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SLO city fines another fitness business as Kennedy gym loses appeal 

Despite improved COVID-19 conditions and a recent move into the red tier, the city of San Luis Obispo and local businesses continue to grapple with the fallout of the city's enforcement of state pandemic rules—where $26,000 in citations have been levied against six companies.

FINED Kennedy Club Fitness (pictured) recently lost its appeal of city fines levied for allowing indoor exercise during purple tier restrictions. - FILE PHOTO COURTESY OF THE CITY OF SLO
  • File Photo Courtesy Of The City Of SLO
  • FINED Kennedy Club Fitness (pictured) recently lost its appeal of city fines levied for allowing indoor exercise during purple tier restrictions.

The most heavily cited of the six, Kennedy Club Fitness, lost its appeal on March 4 of two citations totaling $7,000 (it faces $12,000 in fines). The gym has been cited six times between September 2020 and February 2021 for allowing indoor exercise while the county was in the state's purple tier, when that activity was prohibited.

Each alleged violation is $1,000 under the city's COVID-19 emergency resolution. Kennedy could file a lawsuit to challenge the decision in court. The gym's managing partner, Brett Weaver, and his attorney, Jordan Cunningham, did not share with New Times whether they would do so before press time.

In December 2020, Weaver launched a GoFundMe page, "Help Kennedy Clubs Keep Our Community Healthy," which at press time had raised more than $17,500.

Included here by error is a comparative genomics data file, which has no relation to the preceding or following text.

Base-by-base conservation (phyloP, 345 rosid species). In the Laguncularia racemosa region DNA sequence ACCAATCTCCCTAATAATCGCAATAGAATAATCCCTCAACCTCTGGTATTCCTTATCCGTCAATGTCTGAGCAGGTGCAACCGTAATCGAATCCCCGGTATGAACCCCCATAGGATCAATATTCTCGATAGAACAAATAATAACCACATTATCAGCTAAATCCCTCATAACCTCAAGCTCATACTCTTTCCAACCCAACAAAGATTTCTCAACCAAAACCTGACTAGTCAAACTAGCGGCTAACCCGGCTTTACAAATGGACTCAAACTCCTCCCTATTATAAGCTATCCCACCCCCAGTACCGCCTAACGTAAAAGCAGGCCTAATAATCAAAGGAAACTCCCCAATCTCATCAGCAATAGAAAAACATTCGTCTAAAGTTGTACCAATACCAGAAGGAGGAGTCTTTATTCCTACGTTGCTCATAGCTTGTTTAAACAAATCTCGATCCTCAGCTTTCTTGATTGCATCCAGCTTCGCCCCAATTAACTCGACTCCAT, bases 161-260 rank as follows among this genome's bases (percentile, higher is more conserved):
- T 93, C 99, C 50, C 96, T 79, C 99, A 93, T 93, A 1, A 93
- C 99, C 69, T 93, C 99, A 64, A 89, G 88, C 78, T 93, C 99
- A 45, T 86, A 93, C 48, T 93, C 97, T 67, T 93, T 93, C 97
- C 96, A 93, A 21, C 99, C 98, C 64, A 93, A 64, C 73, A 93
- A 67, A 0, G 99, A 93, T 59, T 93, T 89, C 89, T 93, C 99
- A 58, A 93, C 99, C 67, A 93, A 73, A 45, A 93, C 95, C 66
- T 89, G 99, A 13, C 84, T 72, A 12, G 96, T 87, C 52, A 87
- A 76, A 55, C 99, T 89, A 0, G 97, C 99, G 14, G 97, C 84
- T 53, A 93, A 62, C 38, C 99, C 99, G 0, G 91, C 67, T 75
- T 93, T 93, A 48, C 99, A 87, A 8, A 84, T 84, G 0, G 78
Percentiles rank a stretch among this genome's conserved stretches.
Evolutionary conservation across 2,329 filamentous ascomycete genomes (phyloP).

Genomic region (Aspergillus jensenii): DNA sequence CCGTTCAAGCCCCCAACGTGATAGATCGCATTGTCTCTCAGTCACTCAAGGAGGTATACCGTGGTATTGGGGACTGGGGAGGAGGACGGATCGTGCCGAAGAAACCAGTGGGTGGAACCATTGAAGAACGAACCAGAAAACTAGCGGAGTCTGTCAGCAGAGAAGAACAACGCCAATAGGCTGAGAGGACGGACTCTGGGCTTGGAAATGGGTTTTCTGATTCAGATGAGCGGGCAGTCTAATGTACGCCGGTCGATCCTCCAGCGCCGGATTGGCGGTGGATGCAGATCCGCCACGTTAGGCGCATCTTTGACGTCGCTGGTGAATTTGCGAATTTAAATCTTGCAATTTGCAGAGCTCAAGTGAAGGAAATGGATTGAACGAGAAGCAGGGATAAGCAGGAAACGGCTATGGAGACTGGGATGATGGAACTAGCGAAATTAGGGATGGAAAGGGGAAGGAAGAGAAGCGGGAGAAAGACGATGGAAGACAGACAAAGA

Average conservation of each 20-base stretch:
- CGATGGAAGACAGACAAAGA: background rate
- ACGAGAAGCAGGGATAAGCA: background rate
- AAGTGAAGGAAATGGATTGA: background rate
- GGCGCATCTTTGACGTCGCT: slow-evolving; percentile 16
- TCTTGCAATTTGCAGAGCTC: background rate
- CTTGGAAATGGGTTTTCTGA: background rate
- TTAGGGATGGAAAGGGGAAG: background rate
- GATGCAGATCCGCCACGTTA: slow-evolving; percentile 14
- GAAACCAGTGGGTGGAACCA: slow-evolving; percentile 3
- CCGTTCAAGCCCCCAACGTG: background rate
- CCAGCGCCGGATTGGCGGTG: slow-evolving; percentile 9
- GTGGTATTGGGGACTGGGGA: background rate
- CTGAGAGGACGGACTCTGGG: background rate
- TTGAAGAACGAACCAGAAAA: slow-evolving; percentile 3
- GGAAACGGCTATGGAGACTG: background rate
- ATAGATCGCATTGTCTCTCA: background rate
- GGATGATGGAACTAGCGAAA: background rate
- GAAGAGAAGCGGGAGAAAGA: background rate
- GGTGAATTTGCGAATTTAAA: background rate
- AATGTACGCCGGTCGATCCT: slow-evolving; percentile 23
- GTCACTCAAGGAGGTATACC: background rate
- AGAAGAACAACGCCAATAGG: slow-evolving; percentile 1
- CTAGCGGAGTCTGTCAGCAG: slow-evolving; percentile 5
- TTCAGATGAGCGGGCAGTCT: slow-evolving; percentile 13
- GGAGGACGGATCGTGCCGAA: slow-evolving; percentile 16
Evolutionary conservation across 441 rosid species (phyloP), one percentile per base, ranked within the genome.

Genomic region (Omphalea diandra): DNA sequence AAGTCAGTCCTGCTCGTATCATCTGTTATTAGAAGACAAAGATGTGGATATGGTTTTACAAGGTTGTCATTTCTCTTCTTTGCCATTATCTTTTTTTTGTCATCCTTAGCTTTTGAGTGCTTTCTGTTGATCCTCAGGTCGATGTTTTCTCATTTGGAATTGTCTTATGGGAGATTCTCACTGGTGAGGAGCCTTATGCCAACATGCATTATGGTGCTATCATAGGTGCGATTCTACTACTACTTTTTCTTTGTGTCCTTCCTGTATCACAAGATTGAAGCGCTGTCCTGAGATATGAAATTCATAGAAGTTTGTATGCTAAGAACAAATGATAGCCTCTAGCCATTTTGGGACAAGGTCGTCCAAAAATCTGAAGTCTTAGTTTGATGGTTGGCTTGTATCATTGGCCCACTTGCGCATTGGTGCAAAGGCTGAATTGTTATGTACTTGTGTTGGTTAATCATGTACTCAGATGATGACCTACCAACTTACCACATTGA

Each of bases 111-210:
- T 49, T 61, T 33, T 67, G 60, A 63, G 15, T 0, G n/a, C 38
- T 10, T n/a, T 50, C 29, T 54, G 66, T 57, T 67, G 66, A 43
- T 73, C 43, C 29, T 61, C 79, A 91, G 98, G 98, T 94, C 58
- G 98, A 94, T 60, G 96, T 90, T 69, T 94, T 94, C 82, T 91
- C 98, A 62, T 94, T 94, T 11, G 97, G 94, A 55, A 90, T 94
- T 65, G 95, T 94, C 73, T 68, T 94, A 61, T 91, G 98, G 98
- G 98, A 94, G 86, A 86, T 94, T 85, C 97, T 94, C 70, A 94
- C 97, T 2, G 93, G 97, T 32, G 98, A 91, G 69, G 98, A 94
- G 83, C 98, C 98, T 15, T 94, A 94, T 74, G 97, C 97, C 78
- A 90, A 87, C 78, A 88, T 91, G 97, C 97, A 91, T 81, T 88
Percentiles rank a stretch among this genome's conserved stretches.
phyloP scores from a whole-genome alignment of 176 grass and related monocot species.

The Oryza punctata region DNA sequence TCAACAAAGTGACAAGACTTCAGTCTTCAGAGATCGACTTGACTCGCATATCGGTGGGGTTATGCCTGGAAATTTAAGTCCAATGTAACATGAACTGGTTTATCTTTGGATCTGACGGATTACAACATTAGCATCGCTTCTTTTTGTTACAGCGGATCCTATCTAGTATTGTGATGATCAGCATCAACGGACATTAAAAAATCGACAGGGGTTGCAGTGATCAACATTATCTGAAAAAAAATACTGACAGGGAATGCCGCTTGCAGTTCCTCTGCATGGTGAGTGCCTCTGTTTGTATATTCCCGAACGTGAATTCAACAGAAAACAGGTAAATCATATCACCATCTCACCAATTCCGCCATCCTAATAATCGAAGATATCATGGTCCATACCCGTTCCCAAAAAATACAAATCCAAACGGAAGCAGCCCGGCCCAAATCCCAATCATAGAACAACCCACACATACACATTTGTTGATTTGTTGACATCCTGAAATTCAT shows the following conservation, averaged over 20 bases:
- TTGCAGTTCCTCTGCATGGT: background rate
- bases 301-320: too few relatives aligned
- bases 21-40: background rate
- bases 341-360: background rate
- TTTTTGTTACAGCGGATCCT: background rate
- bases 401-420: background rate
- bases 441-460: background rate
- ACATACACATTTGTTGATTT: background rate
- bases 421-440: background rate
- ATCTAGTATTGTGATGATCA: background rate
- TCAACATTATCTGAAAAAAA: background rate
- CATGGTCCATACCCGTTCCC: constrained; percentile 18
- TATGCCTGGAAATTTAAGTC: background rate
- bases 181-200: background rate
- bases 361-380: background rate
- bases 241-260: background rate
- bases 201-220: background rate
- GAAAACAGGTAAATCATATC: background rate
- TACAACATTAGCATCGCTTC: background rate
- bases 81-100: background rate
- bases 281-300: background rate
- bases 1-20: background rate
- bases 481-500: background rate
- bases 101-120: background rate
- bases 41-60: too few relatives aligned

"We are now facing government imposed fines and legal fees for providing health and fitness to our community," the page reads.

Kennedy isn't the only local gym to be cited by the city during the pandemic. In August 2020, Club 24 was the first business in the city to get fined. The latest is the SLO Yoga Center, which was cited $3,000 in January and February for holding indoor classes.

"We were closed for over nine of the past 12 months, but as a matter of business survival, we held limited indoor classes for a few weeks while we were in the purple tier, which resulted in multiple fines by the city," SLO Yoga Center owner Stephanie Stackhouse told New Times.

Stackhouse said that the fitness industry has been "one of the hardest hit in the country" during COVID-19, and added that with "strict protocols" like mask wearing and good ventilation, indoor classes can be held safely. She said yoga classes "pose a much lower risk of COVID spread than many of the types of businessees that were allowed to operate in the purple tier."

"It's been difficult and confusing," Stackhouse said. "We are aware of many businesses that continued to quietly operate consistently over the past year, yet were never fined by the city."

SLO Yoga Center is appealing one of its citations, which Stackhouse said was issued "at a time when we were not holding classes."

City officials emphasized that they first focus on education and outreach to businesses before levvying fines.

The remaining city businesses cited for COVID-19 violations are all restaurants: Sally Loo's Wholesome Café, Louisa's Place, and Flour House. Δ

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